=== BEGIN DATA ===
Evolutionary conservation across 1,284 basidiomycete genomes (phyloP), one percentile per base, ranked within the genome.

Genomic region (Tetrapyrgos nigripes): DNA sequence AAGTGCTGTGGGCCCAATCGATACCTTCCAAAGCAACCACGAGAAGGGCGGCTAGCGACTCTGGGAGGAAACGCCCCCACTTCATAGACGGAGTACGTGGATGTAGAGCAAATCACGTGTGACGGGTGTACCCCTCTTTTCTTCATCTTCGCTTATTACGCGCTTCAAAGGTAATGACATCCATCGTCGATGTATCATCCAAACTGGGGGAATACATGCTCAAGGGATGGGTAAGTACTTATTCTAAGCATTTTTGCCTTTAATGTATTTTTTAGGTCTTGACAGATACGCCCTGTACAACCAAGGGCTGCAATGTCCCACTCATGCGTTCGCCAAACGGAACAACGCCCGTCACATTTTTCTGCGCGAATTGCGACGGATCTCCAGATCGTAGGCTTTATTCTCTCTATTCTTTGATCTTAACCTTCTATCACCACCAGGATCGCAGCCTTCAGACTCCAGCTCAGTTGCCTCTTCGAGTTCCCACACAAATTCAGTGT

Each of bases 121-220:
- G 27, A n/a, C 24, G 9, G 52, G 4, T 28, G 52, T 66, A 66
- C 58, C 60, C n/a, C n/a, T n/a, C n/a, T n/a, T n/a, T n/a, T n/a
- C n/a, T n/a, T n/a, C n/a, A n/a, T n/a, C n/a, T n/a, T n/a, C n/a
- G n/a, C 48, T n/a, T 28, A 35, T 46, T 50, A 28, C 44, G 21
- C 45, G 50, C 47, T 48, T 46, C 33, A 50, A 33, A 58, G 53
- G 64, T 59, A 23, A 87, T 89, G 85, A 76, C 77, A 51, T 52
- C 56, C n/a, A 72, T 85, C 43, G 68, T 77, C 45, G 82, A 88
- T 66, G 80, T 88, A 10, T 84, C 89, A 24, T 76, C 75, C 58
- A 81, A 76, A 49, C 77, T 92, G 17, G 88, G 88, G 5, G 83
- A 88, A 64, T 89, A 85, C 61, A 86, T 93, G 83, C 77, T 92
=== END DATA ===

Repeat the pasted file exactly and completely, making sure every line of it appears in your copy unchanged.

Evolutionary conservation across 1,284 basidiomycete genomes (phyloP), one percentile per base, ranked within the genome.

Genomic region (Tetrapyrgos nigripes): DNA sequence AAGTGCTGTGGGCCCAATCGATACCTTCCAAAGCAACCACGAGAAGGGCGGCTAGCGACTCTGGGAGGAAACGCCCCCACTTCATAGACGGAGTACGTGGATGTAGAGCAAATCACGTGTGACGGGTGTACCCCTCTTTTCTTCATCTTCGCTTATTACGCGCTTCAAAGGTAATGACATCCATCGTCGATGTATCATCCAAACTGGGGGAATACATGCTCAAGGGATGGGTAAGTACTTATTCTAAGCATTTTTGCCTTTAATGTATTTTTTAGGTCTTGACAGATACGCCCTGTACAACCAAGGGCTGCAATGTCCCACTCATGCGTTCGCCAAACGGAACAACGCCCGTCACATTTTTCTGCGCGAATTGCGACGGATCTCCAGATCGTAGGCTTTATTCTCTCTATTCTTTGATCTTAACCTTCTATCACCACCAGGATCGCAGCCTTCAGACTCCAGCTCAGTTGCCTCTTCGAGTTCCCACACAAATTCAGTGT

Each of bases 121-220:
- G 27, A n/a, C 24, G 9, G 52, G 4, T 28, G 52, T 66, A 66
- C 58, C 60, C n/a, C n/a, T n/a, C n/a, T n/a, T n/a, T n/a, T n/a
- C n/a, T n/a, T n/a, C n/a, A n/a, T n/a, C n/a, T n/a, T n/a, C n/a
- G n/a, C 48, T n/a, T 28, A 35, T 46, T 50, A 28, C 44, G 21
- C 45, G 50, C 47, T 48, T 46, C 33, A 50, A 33, A 58, G 53
- G 64, T 59, A 23, A 87, T 89, G 85, A 76, C 77, A 51, T 52
- C 56, C n/a, A 72, T 85, C 43, G 68, T 77, C 45, G 82, A 88
- T 66, G 80, T 88, A 10, T 84, C 89, A 24, T 76, C 75, C 58
- A 81, A 76, A 49, C 77, T 92, G 17, G 88, G 88, G 5, G 83
- A 88, A 64, T 89, A 85, C 61, A 86, T 93, G 83, C 77, T 92